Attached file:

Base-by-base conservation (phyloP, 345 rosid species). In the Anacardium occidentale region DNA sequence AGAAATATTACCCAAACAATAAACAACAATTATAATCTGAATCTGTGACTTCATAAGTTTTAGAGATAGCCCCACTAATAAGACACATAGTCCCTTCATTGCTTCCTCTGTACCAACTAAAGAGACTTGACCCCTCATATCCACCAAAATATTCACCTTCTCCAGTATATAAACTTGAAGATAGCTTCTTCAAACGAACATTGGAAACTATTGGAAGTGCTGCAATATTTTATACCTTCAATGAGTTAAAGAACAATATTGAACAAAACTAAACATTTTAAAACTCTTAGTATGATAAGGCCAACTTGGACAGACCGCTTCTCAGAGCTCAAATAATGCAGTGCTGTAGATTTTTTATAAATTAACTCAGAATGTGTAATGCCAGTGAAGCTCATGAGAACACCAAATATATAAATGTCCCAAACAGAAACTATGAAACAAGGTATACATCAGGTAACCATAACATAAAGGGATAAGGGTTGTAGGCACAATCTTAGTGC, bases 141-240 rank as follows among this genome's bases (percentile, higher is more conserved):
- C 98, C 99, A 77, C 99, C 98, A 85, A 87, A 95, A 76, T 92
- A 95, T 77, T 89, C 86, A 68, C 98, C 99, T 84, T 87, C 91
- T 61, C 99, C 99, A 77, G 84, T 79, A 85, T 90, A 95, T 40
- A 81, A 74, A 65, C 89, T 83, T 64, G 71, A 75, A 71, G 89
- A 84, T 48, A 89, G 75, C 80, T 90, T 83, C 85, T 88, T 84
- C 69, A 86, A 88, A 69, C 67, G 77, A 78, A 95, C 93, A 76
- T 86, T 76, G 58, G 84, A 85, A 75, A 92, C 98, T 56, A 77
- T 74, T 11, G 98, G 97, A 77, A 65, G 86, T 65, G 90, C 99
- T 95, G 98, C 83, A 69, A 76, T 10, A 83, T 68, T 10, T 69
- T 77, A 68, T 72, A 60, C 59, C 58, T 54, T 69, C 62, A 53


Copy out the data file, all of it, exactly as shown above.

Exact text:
Base-by-base conservation (phyloP, 345 rosid species). In the Anacardium occidentale region DNA sequence AGAAATATTACCCAAACAATAAACAACAATTATAATCTGAATCTGTGACTTCATAAGTTTTAGAGATAGCCCCACTAATAAGACACATAGTCCCTTCATTGCTTCCTCTGTACCAACTAAAGAGACTTGACCCCTCATATCCACCAAAATATTCACCTTCTCCAGTATATAAACTTGAAGATAGCTTCTTCAAACGAACATTGGAAACTATTGGAAGTGCTGCAATATTTTATACCTTCAATGAGTTAAAGAACAATATTGAACAAAACTAAACATTTTAAAACTCTTAGTATGATAAGGCCAACTTGGACAGACCGCTTCTCAGAGCTCAAATAATGCAGTGCTGTAGATTTTTTATAAATTAACTCAGAATGTGTAATGCCAGTGAAGCTCATGAGAACACCAAATATATAAATGTCCCAAACAGAAACTATGAAACAAGGTATACATCAGGTAACCATAACATAAAGGGATAAGGGTTGTAGGCACAATCTTAGTGC, bases 141-240 rank as follows among this genome's bases (percentile, higher is more conserved):
- C 98, C 99, A 77, C 99, C 98, A 85, A 87, A 95, A 76, T 92
- A 95, T 77, T 89, C 86, A 68, C 98, C 99, T 84, T 87, C 91
- T 61, C 99, C 99, A 77, G 84, T 79, A 85, T 90, A 95, T 40
- A 81, A 74, A 65, C 89, T 83, T 64, G 71, A 75, A 71, G 89
- A 84, T 48, A 89, G 75, C 80, T 90, T 83, C 85, T 88, T 84
- C 69, A 86, A 88, A 69, C 67, G 77, A 78, A 95, C 93, A 76
- T 86, T 76, G 58, G 84, A 85, A 75, A 92, C 98, T 56, A 77
- T 74, T 11, G 98, G 97, A 77, A 65, G 86, T 65, G 90, C 99
- T 95, G 98, C 83, A 69, A 76, T 10, A 83, T 68, T 10, T 69
- T 77, A 68, T 72, A 60, C 59, C 58, T 54, T 69, C 62, A 53